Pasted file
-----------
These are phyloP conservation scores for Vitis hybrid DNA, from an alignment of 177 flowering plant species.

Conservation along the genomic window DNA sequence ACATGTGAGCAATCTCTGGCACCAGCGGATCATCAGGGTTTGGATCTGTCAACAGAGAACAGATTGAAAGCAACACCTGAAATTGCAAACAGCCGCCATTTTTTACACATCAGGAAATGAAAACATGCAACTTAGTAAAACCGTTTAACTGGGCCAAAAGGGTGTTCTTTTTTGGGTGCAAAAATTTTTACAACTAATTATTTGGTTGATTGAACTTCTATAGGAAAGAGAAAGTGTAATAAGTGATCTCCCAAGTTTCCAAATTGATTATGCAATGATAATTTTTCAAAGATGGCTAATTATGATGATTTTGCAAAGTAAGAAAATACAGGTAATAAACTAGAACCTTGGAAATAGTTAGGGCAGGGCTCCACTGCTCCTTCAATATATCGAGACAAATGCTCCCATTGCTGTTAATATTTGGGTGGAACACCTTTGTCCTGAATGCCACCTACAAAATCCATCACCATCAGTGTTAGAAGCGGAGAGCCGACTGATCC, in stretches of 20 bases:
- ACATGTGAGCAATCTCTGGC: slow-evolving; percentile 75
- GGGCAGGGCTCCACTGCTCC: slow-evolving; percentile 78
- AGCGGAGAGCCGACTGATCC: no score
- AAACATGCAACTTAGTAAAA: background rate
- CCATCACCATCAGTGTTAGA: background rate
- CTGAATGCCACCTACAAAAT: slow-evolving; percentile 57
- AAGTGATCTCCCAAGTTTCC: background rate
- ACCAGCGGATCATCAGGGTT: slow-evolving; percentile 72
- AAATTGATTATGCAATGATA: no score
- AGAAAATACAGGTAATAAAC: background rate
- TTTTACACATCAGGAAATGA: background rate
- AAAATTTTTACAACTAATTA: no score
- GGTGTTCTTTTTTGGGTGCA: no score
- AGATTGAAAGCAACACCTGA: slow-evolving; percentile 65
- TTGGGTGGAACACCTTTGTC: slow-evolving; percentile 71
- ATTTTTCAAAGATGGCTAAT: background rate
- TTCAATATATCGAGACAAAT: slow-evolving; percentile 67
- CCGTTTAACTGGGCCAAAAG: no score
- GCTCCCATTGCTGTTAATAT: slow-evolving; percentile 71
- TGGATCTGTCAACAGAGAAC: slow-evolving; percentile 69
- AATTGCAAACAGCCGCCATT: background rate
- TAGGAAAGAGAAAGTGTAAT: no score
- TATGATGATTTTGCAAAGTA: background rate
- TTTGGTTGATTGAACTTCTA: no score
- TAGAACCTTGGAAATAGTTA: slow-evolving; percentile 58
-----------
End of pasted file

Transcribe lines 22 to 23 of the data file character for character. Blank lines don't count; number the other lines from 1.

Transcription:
- TGGATCTGTCAACAGAGAAC: slow-evolving; percentile 69
- AATTGCAAACAGCCGCCATT: background rate